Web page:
Hong Kong police warn against unauthorized gatherings ahead of Tiananmen anniversary

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Chinese police, undercover police and soldiers guard the north gate of Tiananmen Square adorned with a giant portrait of former helmsman Mao Zedong in Beijing on June 6, 2020. File photo by Stephen Shaver/UPI | License picture

June 3 (UPI) — Hong Kong police appear set to impose a ban on gatherings marking the Saturday anniversary of the 1989 Tiananmen Square uprising and the Chinese government’s violent crackdown on that protest.

At a Thursday press briefing in Wan Chai, China, police said online posts appeared to be inciting others to attend an unauthorized rally marking the Tiananmen anniversary in Causeway Bay on Saturday, reports Hong Kong Free Press.

“If you stay with a group of people, in the same place, at the same time, with a common objective, to express certain opinions, that already meets the definition of a meeting. And depending on the number of people at the scene, who may contravene offenses including unauthorized assembly or by virtue of the acts may also contravene other more serious offences,” said police spokesman Chief Superintendent Liauw Ka-kei.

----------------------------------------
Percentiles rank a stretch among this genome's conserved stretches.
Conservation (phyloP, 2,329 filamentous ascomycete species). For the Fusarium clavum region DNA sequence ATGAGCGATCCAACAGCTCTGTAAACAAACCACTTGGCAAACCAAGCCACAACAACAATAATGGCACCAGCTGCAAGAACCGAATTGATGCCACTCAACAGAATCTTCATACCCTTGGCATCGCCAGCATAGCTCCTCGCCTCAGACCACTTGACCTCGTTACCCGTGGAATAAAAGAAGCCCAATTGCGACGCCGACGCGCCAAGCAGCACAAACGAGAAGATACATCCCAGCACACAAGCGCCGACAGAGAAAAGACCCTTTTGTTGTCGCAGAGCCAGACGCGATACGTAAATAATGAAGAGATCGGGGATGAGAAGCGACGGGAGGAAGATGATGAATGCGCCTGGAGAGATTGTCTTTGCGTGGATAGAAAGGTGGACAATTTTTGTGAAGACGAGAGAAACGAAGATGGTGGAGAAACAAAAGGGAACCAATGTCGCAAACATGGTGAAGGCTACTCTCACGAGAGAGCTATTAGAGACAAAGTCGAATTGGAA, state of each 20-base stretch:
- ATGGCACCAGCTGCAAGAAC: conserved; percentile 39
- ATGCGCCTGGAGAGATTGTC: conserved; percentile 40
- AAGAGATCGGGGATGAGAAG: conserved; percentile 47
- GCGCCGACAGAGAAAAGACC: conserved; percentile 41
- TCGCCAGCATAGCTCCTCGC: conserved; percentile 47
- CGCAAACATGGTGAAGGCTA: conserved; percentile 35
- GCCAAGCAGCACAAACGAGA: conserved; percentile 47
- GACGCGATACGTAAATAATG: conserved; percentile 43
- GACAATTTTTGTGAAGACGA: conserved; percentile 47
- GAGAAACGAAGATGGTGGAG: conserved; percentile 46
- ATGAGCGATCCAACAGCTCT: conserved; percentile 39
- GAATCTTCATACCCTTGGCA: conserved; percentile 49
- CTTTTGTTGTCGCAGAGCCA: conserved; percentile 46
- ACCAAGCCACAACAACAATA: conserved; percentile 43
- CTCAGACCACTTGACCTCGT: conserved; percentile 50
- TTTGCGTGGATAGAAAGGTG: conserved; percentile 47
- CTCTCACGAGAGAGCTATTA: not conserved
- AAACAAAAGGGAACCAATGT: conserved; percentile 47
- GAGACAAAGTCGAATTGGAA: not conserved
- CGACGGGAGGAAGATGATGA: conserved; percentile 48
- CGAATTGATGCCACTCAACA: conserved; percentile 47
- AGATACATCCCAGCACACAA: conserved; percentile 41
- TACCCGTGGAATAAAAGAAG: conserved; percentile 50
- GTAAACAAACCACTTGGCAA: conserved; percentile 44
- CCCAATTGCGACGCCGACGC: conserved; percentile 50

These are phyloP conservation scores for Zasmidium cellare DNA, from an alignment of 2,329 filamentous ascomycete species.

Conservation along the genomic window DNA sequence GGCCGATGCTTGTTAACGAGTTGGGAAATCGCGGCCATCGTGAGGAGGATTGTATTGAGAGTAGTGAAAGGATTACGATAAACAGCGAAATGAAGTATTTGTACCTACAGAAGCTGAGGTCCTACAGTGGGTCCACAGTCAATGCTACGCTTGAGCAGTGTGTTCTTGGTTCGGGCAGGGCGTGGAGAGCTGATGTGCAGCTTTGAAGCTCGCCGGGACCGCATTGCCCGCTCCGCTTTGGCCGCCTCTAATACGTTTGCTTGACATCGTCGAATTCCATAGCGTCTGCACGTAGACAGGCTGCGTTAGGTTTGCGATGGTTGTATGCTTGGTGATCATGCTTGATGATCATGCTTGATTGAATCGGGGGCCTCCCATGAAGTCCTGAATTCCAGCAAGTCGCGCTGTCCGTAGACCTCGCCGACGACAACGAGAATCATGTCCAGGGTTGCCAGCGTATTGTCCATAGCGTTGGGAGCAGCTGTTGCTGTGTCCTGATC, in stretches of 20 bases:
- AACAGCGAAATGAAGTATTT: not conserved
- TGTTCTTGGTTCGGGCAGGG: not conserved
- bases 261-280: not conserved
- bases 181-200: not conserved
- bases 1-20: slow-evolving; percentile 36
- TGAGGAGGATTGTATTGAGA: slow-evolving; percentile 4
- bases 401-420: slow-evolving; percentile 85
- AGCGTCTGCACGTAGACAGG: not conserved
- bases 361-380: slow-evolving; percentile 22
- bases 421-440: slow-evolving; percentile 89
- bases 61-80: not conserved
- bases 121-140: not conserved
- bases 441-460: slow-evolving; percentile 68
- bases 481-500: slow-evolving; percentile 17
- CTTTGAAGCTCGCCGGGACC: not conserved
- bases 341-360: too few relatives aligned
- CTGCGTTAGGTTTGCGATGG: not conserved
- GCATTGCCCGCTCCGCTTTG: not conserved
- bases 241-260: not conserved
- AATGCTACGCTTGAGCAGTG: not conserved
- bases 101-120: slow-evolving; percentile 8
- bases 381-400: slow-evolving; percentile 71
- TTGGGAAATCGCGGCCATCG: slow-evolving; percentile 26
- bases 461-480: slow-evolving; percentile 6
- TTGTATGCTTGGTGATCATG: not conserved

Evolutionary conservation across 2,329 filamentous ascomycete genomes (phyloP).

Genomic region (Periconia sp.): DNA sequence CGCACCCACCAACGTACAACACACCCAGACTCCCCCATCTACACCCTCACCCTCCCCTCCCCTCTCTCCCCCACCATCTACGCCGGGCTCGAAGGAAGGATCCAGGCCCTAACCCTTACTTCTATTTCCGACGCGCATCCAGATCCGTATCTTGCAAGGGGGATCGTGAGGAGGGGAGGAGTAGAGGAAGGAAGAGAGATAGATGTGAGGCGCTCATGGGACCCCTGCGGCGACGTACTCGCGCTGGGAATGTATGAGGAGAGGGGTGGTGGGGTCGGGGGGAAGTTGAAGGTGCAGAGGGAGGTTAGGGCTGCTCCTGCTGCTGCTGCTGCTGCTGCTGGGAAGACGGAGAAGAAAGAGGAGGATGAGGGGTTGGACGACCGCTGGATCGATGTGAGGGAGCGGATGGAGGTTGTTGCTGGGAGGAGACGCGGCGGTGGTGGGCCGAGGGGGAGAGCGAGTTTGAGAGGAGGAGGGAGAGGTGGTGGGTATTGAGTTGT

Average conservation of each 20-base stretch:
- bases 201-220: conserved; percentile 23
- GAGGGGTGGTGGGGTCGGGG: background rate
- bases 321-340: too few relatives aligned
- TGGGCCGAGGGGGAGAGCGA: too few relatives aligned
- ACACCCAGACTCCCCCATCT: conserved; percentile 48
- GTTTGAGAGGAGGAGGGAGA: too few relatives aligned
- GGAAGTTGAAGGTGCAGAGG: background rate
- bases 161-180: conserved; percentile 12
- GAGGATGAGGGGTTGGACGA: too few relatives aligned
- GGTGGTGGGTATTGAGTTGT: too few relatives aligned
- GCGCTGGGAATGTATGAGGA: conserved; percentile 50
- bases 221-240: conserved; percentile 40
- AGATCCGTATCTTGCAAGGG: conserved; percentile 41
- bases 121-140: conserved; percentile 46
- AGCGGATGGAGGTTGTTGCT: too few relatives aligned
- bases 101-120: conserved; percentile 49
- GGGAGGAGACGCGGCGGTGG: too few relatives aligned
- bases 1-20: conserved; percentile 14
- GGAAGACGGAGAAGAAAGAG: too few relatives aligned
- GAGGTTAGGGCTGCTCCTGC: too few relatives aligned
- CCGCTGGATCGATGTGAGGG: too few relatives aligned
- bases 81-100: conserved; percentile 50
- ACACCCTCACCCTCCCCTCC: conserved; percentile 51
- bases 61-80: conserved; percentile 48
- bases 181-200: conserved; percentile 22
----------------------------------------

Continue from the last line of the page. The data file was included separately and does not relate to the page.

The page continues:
Last year, Hong Kong banned residents from attending a candlelight vigil to remember those killed protesting in Tiananmen Square.

In December 2021, a monument mourning those killed in the Tiananmen Massacre was removed overnight by the University of Hong Kong.

Civilian protesters clashed with Chinese army tanks in Beijing’s Tiananmen Square during a pro-democracy demonstration in 1989.

Hundreds of thousands of people defied martial law and stormed Tiananmen Square after a nighttime assault aimed at breaking up the protest failed. The troops again attacked the demonstration and dispersed it.

Troops backed by tanks and armored cars fought pitched battles with thousands of pro-democracy civilians in what became a citywide insurgency, killing 176 and injuring 464, according to witnesses and sources. hospital officials at the time.

According to the South China Morning Post, new Chinese history textbooks downplay the Tiananmen story, “compressing the details of the Tiananmen Square crackdown” without mentioning memorial vigils.

China’s security state has stepped up efforts to prevent dissent before it can take hold, according to The Washington Post.

Sara H. Byrd